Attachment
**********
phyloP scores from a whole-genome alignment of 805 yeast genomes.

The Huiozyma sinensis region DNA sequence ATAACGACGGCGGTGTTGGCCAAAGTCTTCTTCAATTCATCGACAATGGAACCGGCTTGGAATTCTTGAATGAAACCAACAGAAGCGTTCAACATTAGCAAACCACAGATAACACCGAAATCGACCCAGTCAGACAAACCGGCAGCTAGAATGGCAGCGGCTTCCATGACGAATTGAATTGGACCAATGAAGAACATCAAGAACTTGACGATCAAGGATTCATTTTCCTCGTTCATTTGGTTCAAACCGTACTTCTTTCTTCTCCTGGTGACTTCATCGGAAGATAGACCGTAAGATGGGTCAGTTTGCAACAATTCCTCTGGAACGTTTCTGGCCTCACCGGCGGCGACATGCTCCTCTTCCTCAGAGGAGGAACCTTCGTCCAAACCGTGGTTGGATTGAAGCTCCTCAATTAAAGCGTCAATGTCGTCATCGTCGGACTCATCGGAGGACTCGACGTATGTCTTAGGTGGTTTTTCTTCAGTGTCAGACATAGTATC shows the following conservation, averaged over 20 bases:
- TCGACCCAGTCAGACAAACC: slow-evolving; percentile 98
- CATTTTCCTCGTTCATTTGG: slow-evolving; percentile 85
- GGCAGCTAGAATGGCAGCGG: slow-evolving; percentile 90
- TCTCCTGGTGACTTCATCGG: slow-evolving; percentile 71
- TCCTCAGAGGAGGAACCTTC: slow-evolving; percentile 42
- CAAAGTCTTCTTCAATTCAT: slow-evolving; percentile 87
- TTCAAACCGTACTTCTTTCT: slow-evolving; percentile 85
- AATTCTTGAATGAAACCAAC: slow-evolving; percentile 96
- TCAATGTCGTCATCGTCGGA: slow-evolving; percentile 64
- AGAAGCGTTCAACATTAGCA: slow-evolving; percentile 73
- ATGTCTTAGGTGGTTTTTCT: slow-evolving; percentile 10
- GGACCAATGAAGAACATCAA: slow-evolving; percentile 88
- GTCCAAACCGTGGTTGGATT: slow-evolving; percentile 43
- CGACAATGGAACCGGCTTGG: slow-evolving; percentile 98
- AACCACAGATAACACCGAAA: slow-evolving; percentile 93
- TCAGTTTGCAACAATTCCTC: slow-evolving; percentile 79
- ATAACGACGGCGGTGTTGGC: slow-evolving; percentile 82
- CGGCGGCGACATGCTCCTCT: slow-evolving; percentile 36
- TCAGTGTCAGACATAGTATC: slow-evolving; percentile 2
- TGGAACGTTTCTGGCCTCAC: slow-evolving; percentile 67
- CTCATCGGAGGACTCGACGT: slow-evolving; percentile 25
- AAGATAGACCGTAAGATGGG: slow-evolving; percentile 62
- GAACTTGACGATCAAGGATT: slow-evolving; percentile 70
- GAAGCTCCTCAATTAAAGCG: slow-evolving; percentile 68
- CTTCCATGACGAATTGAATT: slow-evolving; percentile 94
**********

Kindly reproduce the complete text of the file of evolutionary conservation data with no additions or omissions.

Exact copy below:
phyloP scores from a whole-genome alignment of 805 yeast genomes.

The Huiozyma sinensis region DNA sequence ATAACGACGGCGGTGTTGGCCAAAGTCTTCTTCAATTCATCGACAATGGAACCGGCTTGGAATTCTTGAATGAAACCAACAGAAGCGTTCAACATTAGCAAACCACAGATAACACCGAAATCGACCCAGTCAGACAAACCGGCAGCTAGAATGGCAGCGGCTTCCATGACGAATTGAATTGGACCAATGAAGAACATCAAGAACTTGACGATCAAGGATTCATTTTCCTCGTTCATTTGGTTCAAACCGTACTTCTTTCTTCTCCTGGTGACTTCATCGGAAGATAGACCGTAAGATGGGTCAGTTTGCAACAATTCCTCTGGAACGTTTCTGGCCTCACCGGCGGCGACATGCTCCTCTTCCTCAGAGGAGGAACCTTCGTCCAAACCGTGGTTGGATTGAAGCTCCTCAATTAAAGCGTCAATGTCGTCATCGTCGGACTCATCGGAGGACTCGACGTATGTCTTAGGTGGTTTTTCTTCAGTGTCAGACATAGTATC shows the following conservation, averaged over 20 bases:
- TCGACCCAGTCAGACAAACC: slow-evolving; percentile 98
- CATTTTCCTCGTTCATTTGG: slow-evolving; percentile 85
- GGCAGCTAGAATGGCAGCGG: slow-evolving; percentile 90
- TCTCCTGGTGACTTCATCGG: slow-evolving; percentile 71
- TCCTCAGAGGAGGAACCTTC: slow-evolving; percentile 42
- CAAAGTCTTCTTCAATTCAT: slow-evolving; percentile 87
- TTCAAACCGTACTTCTTTCT: slow-evolving; percentile 85
- AATTCTTGAATGAAACCAAC: slow-evolving; percentile 96
- TCAATGTCGTCATCGTCGGA: slow-evolving; percentile 64
- AGAAGCGTTCAACATTAGCA: slow-evolving; percentile 73
- ATGTCTTAGGTGGTTTTTCT: slow-evolving; percentile 10
- GGACCAATGAAGAACATCAA: slow-evolving; percentile 88
- GTCCAAACCGTGGTTGGATT: slow-evolving; percentile 43
- CGACAATGGAACCGGCTTGG: slow-evolving; percentile 98
- AACCACAGATAACACCGAAA: slow-evolving; percentile 93
- TCAGTTTGCAACAATTCCTC: slow-evolving; percentile 79
- ATAACGACGGCGGTGTTGGC: slow-evolving; percentile 82
- CGGCGGCGACATGCTCCTCT: slow-evolving; percentile 36
- TCAGTGTCAGACATAGTATC: slow-evolving; percentile 2
- TGGAACGTTTCTGGCCTCAC: slow-evolving; percentile 67
- CTCATCGGAGGACTCGACGT: slow-evolving; percentile 25
- AAGATAGACCGTAAGATGGG: slow-evolving; percentile 62
- GAACTTGACGATCAAGGATT: slow-evolving; percentile 70
- GAAGCTCCTCAATTAAAGCG: slow-evolving; percentile 68
- CTTCCATGACGAATTGAATT: slow-evolving; percentile 94